Home » Governance » Wanted – Indigenous Narratives of Our Struggle [opinion]

ONE of the fundamentals that the revolutionary leadership must do for the benefit of the country’s sustenance of national memory is to commit themselves to document liberation narratives in their own words. The failure on the part of the revolutionary leadership in giving space to their narrative as a national duty to enhance national memory and contextualising their experiences has the inevitable effect of having other people interpreting and documenting our experiences according to their own biases and prejudices.

The need for multifarious narratives of the struggle cannot be over emphasised.

The sheer numbers of people who were active players in the struggle means that Zimbabwe should have been richly endowed with a multiplicity of narratives all adding value to the historical being of our nationhood.

The lethargic attitude of the revolutionary leadership in documenting their narratives has created a void that the likes of George Soros — Godfather of the subversive Open Society Initiative — have gladly filled through poisoned narratives by former disgruntled combatants like Dzinashe Machingura.

While his narrative has factual aspects, one cannot fail to decipher the pervading bitterness that threads through the whole book making it wholly subjective and patently narrow.

While Machingura can be forgiven for feeling like a jilted lover owing to the fact that he literally became a bystander in the formative years of the making of the nation-state of Zimbabwe, we have none but ourselves to blame for other narratives like Heidi Holland’s “Dinner With Mugabe” dominating the discourse of the liberation trajectory.

Of course, there exists a plethora of authors who include Terence Ranger, Ngwabi Bhebhe, Phyllis Johnson, David Martin, and the late Dr Stan Mudenge whose narratives about the struggle have been as comprehensive as anyone could get from any academic output but what is glaringly missing is a comprehensive narrative from the perspective of former combatants not so much of a critical analysis but a narrative of one’s personal experiences and how these reflect on the broader context of Zimbabwe’s struggle for autonomy. Even Fay Chung’s Re-living the Second Chimurenga cannot be anywhere closer to any narrative coming from a real combatant whose totem and umbilical cord is rooted in the land of Nehanda and Mkwati.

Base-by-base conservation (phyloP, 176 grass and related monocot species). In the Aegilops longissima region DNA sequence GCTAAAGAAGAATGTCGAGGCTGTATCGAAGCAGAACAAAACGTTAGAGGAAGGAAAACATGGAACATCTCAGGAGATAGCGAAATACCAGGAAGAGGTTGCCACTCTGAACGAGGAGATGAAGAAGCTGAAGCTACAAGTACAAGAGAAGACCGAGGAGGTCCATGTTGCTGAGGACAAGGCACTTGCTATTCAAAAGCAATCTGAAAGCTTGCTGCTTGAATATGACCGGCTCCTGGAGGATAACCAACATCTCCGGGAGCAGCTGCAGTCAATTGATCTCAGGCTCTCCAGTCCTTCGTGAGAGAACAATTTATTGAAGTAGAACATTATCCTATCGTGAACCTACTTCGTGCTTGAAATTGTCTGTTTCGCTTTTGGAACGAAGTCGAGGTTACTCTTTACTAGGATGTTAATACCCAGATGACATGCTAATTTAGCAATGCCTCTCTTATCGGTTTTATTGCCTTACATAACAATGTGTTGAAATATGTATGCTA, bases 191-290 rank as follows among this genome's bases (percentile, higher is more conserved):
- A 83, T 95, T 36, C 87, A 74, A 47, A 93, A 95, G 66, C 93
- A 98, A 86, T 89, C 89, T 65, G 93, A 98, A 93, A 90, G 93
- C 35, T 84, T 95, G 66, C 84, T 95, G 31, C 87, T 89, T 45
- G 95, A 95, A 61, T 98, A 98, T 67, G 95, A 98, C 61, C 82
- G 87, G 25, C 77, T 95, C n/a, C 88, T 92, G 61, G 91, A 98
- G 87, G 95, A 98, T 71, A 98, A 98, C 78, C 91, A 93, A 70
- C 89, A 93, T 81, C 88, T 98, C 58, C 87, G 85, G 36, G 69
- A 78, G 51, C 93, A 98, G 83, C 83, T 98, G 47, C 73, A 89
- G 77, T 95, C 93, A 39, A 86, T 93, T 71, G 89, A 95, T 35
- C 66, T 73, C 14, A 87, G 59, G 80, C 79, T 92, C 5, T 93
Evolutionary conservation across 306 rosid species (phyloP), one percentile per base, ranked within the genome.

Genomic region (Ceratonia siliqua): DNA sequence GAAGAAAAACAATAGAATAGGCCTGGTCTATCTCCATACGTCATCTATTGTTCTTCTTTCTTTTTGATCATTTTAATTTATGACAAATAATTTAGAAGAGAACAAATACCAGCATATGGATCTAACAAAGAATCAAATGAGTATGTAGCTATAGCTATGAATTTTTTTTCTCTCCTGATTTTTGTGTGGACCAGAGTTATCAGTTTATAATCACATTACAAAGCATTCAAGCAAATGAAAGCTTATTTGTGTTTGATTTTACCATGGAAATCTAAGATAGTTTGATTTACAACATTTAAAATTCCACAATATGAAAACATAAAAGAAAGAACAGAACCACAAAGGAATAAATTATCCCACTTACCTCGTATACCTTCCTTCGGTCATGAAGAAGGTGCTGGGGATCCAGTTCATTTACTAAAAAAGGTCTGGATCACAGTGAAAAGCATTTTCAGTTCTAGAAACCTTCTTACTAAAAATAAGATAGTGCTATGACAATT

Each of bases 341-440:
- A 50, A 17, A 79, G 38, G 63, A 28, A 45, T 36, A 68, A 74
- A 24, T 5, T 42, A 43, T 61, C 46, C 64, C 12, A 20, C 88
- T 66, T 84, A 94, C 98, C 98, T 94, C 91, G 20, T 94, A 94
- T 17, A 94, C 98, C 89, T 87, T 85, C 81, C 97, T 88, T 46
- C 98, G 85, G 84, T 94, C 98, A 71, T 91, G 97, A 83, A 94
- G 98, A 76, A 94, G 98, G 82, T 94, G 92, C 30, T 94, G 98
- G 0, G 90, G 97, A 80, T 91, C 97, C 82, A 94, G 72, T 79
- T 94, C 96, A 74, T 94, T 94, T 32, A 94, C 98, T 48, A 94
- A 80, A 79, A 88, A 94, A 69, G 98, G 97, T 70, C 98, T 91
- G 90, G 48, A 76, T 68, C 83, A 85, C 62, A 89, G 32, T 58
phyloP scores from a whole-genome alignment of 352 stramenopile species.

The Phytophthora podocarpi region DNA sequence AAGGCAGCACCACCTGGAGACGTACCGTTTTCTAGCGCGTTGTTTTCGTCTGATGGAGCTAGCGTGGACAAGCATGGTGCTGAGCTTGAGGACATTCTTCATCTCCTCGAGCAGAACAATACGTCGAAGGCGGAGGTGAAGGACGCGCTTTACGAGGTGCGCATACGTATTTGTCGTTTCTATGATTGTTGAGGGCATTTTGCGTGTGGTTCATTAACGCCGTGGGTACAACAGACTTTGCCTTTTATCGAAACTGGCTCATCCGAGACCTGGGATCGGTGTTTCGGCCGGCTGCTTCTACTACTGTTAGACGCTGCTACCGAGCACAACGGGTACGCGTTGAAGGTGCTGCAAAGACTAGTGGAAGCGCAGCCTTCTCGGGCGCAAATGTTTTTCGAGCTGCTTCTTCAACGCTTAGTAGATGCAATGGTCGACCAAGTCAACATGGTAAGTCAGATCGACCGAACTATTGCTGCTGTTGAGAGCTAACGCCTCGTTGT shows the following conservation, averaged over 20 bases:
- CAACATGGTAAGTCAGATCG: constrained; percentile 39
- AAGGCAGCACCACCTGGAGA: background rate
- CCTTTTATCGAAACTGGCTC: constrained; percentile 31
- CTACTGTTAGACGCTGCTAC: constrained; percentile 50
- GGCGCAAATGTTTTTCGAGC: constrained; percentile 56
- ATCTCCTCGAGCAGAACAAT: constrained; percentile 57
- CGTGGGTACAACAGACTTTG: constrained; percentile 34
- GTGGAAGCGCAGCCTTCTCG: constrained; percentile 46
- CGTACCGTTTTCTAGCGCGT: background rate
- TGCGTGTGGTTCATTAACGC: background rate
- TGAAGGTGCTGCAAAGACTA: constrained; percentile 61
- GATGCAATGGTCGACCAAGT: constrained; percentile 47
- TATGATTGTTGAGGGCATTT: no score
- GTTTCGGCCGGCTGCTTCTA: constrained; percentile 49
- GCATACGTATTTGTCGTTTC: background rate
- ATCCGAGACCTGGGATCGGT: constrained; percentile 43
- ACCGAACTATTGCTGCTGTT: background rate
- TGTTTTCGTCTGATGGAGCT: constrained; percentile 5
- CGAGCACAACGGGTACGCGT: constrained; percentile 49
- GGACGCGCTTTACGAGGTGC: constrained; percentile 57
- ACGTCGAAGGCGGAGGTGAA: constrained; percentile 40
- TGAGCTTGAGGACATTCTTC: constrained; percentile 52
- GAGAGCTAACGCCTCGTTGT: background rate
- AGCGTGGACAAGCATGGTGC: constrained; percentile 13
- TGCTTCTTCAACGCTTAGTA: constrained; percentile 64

It puzzles the conscience of many why to this date not a single soul has challenged the bastardly racial narratives on Ian Smith: first Peter Joyce’s “Anatomy of a Rebel Smith of Rhodesia”, and his own autobiography “The Great Betrayal” which is full of self-amnesia and a clear affront to the wellbeing of Africans.

Sadly, in “Anatomy of a Rebel”, Joyce attempts to humanise Ian Smith’s obduracy as some kind of individual uniqueness of character. Rather, he presents Smith as a victim of conspiracy forces who sought to undermine his leadership, which was highly regarded by white Rhodesians.

Yet, even by Joyce’s own admission, Smith was a scantly educated fella whose reasoning was not just narrow but very limited to his own experiences as a RAF pilot and a farmer. His lack of tact, foresight and education is clearly exemplified by his limited vocabulary as shown by the repetition of certain phrases which kept propping up like: “I reiterate,” “Well, I don’t think that is something I would agree with . . . ” and “Countries to the north of us”.

His lack of foresight is exemplified by his failure to recognise the tide of the winds of change that were sweeping across the continent which any ordinary leader would have noticed and negotiate an early settlement without much bloodshed.

Source : The Herald